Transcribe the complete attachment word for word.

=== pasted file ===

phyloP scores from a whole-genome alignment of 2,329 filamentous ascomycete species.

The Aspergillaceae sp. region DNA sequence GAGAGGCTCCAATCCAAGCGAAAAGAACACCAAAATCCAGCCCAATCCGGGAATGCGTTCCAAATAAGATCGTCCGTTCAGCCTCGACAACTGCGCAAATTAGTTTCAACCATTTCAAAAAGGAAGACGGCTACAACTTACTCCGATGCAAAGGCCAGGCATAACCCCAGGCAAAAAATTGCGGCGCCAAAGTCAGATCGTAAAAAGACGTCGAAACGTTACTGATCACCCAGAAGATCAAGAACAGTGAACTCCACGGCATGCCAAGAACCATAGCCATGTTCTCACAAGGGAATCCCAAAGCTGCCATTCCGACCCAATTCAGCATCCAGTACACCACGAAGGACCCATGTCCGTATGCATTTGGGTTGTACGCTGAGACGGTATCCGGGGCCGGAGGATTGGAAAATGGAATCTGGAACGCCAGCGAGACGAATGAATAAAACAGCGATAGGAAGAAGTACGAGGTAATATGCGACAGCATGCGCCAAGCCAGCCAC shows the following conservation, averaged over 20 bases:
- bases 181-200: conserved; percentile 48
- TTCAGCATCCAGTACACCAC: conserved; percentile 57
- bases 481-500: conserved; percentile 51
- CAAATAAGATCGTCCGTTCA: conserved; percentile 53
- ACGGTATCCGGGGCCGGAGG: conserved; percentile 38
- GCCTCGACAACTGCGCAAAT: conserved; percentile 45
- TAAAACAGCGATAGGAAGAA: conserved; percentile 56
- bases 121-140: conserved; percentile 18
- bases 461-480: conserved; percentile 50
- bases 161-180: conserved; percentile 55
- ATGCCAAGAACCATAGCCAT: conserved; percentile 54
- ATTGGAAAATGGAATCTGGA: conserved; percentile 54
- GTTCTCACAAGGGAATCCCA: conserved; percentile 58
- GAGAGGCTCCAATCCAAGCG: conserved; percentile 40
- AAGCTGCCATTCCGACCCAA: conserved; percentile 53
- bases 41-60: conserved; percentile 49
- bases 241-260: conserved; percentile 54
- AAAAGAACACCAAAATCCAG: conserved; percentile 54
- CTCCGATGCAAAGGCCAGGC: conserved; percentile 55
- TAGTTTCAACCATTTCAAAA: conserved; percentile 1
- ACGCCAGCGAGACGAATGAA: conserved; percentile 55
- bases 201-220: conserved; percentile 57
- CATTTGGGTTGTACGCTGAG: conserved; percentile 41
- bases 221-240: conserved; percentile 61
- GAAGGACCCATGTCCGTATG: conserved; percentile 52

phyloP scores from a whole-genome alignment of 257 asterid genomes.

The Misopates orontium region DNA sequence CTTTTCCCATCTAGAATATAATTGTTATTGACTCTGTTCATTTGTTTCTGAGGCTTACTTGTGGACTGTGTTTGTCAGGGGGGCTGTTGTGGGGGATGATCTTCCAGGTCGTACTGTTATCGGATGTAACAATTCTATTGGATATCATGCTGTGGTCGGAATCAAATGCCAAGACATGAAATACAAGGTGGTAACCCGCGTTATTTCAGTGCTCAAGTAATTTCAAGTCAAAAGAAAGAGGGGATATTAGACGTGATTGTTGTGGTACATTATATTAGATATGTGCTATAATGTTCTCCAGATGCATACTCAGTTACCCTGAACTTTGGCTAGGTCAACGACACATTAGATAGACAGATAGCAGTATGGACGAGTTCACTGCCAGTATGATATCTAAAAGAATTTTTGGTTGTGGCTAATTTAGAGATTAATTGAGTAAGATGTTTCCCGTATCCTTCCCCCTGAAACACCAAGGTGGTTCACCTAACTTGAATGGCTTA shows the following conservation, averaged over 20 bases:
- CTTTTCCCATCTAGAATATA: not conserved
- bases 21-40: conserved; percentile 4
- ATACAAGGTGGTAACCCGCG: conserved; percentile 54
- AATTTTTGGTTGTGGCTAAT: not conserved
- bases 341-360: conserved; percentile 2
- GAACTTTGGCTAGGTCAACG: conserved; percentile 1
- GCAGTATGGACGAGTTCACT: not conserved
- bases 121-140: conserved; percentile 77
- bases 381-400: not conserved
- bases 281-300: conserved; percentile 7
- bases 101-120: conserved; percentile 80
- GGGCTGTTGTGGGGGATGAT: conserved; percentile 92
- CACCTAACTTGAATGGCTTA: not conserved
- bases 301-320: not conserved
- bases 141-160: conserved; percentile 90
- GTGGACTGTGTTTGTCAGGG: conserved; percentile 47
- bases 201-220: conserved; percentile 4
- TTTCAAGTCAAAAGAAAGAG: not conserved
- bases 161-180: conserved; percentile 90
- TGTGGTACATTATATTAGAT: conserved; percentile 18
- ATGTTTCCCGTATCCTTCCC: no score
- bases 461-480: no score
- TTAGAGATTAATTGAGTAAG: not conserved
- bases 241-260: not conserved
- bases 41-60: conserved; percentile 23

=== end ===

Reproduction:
phyloP scores from a whole-genome alignment of 2,329 filamentous ascomycete species.

The Aspergillaceae sp. region DNA sequence GAGAGGCTCCAATCCAAGCGAAAAGAACACCAAAATCCAGCCCAATCCGGGAATGCGTTCCAAATAAGATCGTCCGTTCAGCCTCGACAACTGCGCAAATTAGTTTCAACCATTTCAAAAAGGAAGACGGCTACAACTTACTCCGATGCAAAGGCCAGGCATAACCCCAGGCAAAAAATTGCGGCGCCAAAGTCAGATCGTAAAAAGACGTCGAAACGTTACTGATCACCCAGAAGATCAAGAACAGTGAACTCCACGGCATGCCAAGAACCATAGCCATGTTCTCACAAGGGAATCCCAAAGCTGCCATTCCGACCCAATTCAGCATCCAGTACACCACGAAGGACCCATGTCCGTATGCATTTGGGTTGTACGCTGAGACGGTATCCGGGGCCGGAGGATTGGAAAATGGAATCTGGAACGCCAGCGAGACGAATGAATAAAACAGCGATAGGAAGAAGTACGAGGTAATATGCGACAGCATGCGCCAAGCCAGCCAC shows the following conservation, averaged over 20 bases:
- bases 181-200: conserved; percentile 48
- TTCAGCATCCAGTACACCAC: conserved; percentile 57
- bases 481-500: conserved; percentile 51
- CAAATAAGATCGTCCGTTCA: conserved; percentile 53
- ACGGTATCCGGGGCCGGAGG: conserved; percentile 38
- GCCTCGACAACTGCGCAAAT: conserved; percentile 45
- TAAAACAGCGATAGGAAGAA: conserved; percentile 56
- bases 121-140: conserved; percentile 18
- bases 461-480: conserved; percentile 50
- bases 161-180: conserved; percentile 55
- ATGCCAAGAACCATAGCCAT: conserved; percentile 54
- ATTGGAAAATGGAATCTGGA: conserved; percentile 54
- GTTCTCACAAGGGAATCCCA: conserved; percentile 58
- GAGAGGCTCCAATCCAAGCG: conserved; percentile 40
- AAGCTGCCATTCCGACCCAA: conserved; percentile 53
- bases 41-60: conserved; percentile 49
- bases 241-260: conserved; percentile 54
- AAAAGAACACCAAAATCCAG: conserved; percentile 54
- CTCCGATGCAAAGGCCAGGC: conserved; percentile 55
- TAGTTTCAACCATTTCAAAA: conserved; percentile 1
- ACGCCAGCGAGACGAATGAA: conserved; percentile 55
- bases 201-220: conserved; percentile 57
- CATTTGGGTTGTACGCTGAG: conserved; percentile 41
- bases 221-240: conserved; percentile 61
- GAAGGACCCATGTCCGTATG: conserved; percentile 52

phyloP scores from a whole-genome alignment of 257 asterid genomes.

The Misopates orontium region DNA sequence CTTTTCCCATCTAGAATATAATTGTTATTGACTCTGTTCATTTGTTTCTGAGGCTTACTTGTGGACTGTGTTTGTCAGGGGGGCTGTTGTGGGGGATGATCTTCCAGGTCGTACTGTTATCGGATGTAACAATTCTATTGGATATCATGCTGTGGTCGGAATCAAATGCCAAGACATGAAATACAAGGTGGTAACCCGCGTTATTTCAGTGCTCAAGTAATTTCAAGTCAAAAGAAAGAGGGGATATTAGACGTGATTGTTGTGGTACATTATATTAGATATGTGCTATAATGTTCTCCAGATGCATACTCAGTTACCCTGAACTTTGGCTAGGTCAACGACACATTAGATAGACAGATAGCAGTATGGACGAGTTCACTGCCAGTATGATATCTAAAAGAATTTTTGGTTGTGGCTAATTTAGAGATTAATTGAGTAAGATGTTTCCCGTATCCTTCCCCCTGAAACACCAAGGTGGTTCACCTAACTTGAATGGCTTA shows the following conservation, averaged over 20 bases:
- CTTTTCCCATCTAGAATATA: not conserved
- bases 21-40: conserved; percentile 4
- ATACAAGGTGGTAACCCGCG: conserved; percentile 54
- AATTTTTGGTTGTGGCTAAT: not conserved
- bases 341-360: conserved; percentile 2
- GAACTTTGGCTAGGTCAACG: conserved; percentile 1
- GCAGTATGGACGAGTTCACT: not conserved
- bases 121-140: conserved; percentile 77
- bases 381-400: not conserved
- bases 281-300: conserved; percentile 7
- bases 101-120: conserved; percentile 80
- GGGCTGTTGTGGGGGATGAT: conserved; percentile 92
- CACCTAACTTGAATGGCTTA: not conserved
- bases 301-320: not conserved
- bases 141-160: conserved; percentile 90
- GTGGACTGTGTTTGTCAGGG: conserved; percentile 47
- bases 201-220: conserved; percentile 4
- TTTCAAGTCAAAAGAAAGAG: not conserved
- bases 161-180: conserved; percentile 90
- TGTGGTACATTATATTAGAT: conserved; percentile 18
- ATGTTTCCCGTATCCTTCCC: no score
- bases 461-480: no score
- TTAGAGATTAATTGAGTAAG: not conserved
- bases 241-260: not conserved
- bases 41-60: conserved; percentile 23